It is well established that consuming walnuts as part of a healthy diet may reduce the risk of heart disease, and a health claim from the Food and Drug Administration (FDA) for walnuts was given many years ago based on this research, explains Carol Sloan, RDN, FAND, health research director for the California Walnut Board & Commission.

Our industry has continued to support new research to reveal the potential role of walnuts in a variety of health outcomes, including cognitive function, cancer, diabetes, weight management and reproductive health,” she points out. “Personalized nutrition and gut health research are the most recent areas of study conducted that shared the beneficial effects walnuts. These two areas of research go hand in hand, as our gut is very personal based on diet and other factors (in essence our second brain). In clinical trials, eating walnuts has shown a favorable effect on the microbiome, producing good bacteria.”

Sloan explains that although all nuts contain specific nutrients for health, walnuts stand out as an excellent source of alpha-linolenic acid (ALA), the plant-based omega-3 fatty acid (2.5g/oz). ALA is an essential fatty acid that the body cannot produce and must get from foods consumed.

In addition, one ounce of walnuts contains 4g of protein, 2g of fiber and is an excellent source of magnesium (45mg). The unique nutrient profile of walnuts makes meeting the recent recommendations from the 2020-2025 Dietary Guidelines for Americans possible.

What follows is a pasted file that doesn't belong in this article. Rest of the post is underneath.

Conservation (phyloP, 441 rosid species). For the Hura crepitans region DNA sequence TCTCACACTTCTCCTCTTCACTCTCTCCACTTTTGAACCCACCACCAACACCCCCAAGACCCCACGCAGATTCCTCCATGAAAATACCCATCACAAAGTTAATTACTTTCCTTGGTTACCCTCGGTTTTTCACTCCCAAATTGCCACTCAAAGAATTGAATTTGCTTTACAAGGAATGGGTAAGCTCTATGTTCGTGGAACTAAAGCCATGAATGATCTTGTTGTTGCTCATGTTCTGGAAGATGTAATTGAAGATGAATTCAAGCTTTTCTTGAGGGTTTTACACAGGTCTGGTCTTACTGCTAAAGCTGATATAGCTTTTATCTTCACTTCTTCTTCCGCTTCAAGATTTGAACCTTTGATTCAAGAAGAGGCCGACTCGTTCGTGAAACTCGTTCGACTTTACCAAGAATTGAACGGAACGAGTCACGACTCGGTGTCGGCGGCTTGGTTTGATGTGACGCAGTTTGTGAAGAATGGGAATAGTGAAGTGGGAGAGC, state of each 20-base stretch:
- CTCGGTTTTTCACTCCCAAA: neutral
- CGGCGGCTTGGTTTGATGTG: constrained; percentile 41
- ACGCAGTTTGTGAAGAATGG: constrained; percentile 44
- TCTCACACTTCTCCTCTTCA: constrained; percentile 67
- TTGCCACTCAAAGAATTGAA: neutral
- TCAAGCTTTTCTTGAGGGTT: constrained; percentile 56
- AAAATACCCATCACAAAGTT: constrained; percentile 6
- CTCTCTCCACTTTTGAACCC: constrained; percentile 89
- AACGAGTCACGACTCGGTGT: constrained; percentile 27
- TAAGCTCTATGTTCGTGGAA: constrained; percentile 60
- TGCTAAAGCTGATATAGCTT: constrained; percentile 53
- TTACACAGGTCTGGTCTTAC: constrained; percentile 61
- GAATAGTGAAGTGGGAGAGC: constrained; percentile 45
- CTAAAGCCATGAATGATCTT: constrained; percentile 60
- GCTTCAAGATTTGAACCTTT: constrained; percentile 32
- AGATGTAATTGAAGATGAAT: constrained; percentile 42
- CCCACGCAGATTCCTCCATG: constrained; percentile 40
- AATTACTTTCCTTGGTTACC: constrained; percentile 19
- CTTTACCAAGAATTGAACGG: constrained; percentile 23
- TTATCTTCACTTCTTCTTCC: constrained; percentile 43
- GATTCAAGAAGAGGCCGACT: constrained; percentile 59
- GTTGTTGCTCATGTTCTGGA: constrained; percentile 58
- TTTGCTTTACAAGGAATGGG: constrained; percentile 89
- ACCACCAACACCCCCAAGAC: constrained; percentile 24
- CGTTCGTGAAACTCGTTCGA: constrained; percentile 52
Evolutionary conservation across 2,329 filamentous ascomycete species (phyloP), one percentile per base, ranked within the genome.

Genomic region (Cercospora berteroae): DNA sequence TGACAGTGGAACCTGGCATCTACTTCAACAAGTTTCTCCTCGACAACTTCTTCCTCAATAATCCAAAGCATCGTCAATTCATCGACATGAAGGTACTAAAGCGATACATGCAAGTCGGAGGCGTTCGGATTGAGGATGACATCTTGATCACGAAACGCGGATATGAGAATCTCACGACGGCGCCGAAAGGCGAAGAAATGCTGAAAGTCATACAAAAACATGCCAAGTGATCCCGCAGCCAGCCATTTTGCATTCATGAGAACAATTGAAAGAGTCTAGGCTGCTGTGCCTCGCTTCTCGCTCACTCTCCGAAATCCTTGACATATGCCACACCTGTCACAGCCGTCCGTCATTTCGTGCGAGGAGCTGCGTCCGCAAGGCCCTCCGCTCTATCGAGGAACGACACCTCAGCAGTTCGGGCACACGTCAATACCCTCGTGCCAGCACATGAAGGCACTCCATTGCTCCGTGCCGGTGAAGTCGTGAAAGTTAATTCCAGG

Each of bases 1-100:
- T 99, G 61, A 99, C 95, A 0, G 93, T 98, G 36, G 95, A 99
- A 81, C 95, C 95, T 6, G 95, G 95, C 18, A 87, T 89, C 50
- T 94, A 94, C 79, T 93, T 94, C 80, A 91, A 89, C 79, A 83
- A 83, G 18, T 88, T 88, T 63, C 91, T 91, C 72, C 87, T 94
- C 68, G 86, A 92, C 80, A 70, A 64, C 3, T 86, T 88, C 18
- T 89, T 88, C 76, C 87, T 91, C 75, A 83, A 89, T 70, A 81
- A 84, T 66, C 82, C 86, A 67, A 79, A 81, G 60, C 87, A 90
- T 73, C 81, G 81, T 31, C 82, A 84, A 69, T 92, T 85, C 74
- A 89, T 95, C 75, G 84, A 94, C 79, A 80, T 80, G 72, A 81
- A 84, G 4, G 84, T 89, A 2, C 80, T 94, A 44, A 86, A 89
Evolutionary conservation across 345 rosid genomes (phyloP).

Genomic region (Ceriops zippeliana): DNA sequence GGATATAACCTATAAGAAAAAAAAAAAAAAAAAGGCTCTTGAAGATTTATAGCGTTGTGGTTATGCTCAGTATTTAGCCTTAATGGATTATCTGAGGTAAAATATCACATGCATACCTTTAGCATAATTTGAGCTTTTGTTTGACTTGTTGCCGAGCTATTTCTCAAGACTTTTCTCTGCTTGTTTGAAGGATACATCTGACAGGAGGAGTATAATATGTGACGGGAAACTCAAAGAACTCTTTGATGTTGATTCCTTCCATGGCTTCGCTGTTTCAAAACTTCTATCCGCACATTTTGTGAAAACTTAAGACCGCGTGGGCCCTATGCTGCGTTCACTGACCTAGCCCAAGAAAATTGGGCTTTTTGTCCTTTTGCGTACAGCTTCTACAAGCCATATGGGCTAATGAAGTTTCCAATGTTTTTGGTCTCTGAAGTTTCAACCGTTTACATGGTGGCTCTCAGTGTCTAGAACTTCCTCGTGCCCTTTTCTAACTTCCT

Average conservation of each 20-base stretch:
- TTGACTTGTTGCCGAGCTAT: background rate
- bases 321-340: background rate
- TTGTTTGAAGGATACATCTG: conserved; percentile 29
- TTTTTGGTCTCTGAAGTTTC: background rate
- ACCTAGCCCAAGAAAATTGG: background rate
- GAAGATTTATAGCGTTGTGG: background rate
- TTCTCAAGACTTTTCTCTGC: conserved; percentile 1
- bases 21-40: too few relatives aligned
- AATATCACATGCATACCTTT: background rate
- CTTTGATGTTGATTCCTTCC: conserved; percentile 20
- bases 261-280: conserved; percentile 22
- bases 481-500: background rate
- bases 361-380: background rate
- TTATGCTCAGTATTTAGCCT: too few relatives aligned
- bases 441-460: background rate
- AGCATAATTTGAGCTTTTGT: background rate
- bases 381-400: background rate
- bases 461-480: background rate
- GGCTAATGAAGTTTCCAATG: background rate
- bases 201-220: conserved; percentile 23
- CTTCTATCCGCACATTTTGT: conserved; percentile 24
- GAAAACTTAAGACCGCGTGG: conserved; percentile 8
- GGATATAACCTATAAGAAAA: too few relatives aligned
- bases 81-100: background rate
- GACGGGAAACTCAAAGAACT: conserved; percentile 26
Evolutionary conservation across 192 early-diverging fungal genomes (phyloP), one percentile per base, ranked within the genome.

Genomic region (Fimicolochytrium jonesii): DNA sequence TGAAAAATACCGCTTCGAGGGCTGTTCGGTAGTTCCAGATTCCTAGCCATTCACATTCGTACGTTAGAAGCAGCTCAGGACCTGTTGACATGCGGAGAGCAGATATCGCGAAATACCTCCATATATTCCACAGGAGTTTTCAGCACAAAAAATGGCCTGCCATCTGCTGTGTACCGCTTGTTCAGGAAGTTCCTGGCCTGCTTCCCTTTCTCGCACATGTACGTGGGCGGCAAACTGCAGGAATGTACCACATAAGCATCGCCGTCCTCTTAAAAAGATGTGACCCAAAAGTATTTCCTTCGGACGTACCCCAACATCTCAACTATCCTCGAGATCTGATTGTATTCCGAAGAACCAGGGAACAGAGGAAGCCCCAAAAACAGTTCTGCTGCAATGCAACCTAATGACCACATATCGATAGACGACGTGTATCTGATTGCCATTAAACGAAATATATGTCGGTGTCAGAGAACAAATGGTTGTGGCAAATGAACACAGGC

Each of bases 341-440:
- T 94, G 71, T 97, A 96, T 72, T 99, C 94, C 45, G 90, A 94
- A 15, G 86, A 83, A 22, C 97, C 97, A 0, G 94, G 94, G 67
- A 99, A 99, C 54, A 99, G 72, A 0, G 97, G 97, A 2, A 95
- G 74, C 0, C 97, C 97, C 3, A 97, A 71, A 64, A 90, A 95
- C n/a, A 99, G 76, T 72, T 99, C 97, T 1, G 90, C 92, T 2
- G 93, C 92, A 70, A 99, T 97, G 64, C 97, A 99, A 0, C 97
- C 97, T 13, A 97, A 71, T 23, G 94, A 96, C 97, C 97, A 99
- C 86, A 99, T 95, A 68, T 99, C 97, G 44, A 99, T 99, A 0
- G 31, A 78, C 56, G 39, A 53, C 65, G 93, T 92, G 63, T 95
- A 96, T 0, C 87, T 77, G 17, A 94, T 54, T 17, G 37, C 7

“These recommendations emphasize more plant-forward eating,” Sloan says. “Interestingly general nutrition research points to eating less saturated fat and in fact replacing saturated fat with polyunsaturated fat. Guess what? Walnuts are composed primarily of polyunsaturated fat (13 out of 18 grams of total fat per 1 ounce serving). That said, scientists feel that consuming the whole walnut has positive synergistic effects on risk factors. Pulling out one bioactive or specific nutrient is not how we eat, nor should it be!”

In bakery foods, walnuts have the unique ability to bring flavor, texture, and nutritious properties to a variety of products. Here are some favorites made with walnuts and their recipes:

As a registered dietitian Sloan knows that there is no perfect diet that works for everyone. However, we can individualize diets to optimize the best overall health.

“Above I share that the 2020-2025 Dietary Guidelines for Americans promote healthier eating patterns such as more plant-forward and Mediterranean type pattern, and with new research using AI, investigators feel the future will allow for even more detailed food selection options when looking at how a person metabolizes food based on their history of disease and gene interactions,” she explains.

The National Institutes of Health “defines precision nutrition as the goal of individualized, actionable dietary recommendations that help people decide what, when, why, and how to eat to optimize their health and quality of life.” This research is new, exciting, she says, and hopefully adaptable in a few years.

“The future for personalized nutrition is bright,” Sloan emphasizes. “Eating more nutrient dense foods such as walnuts is a possible step towards better health!”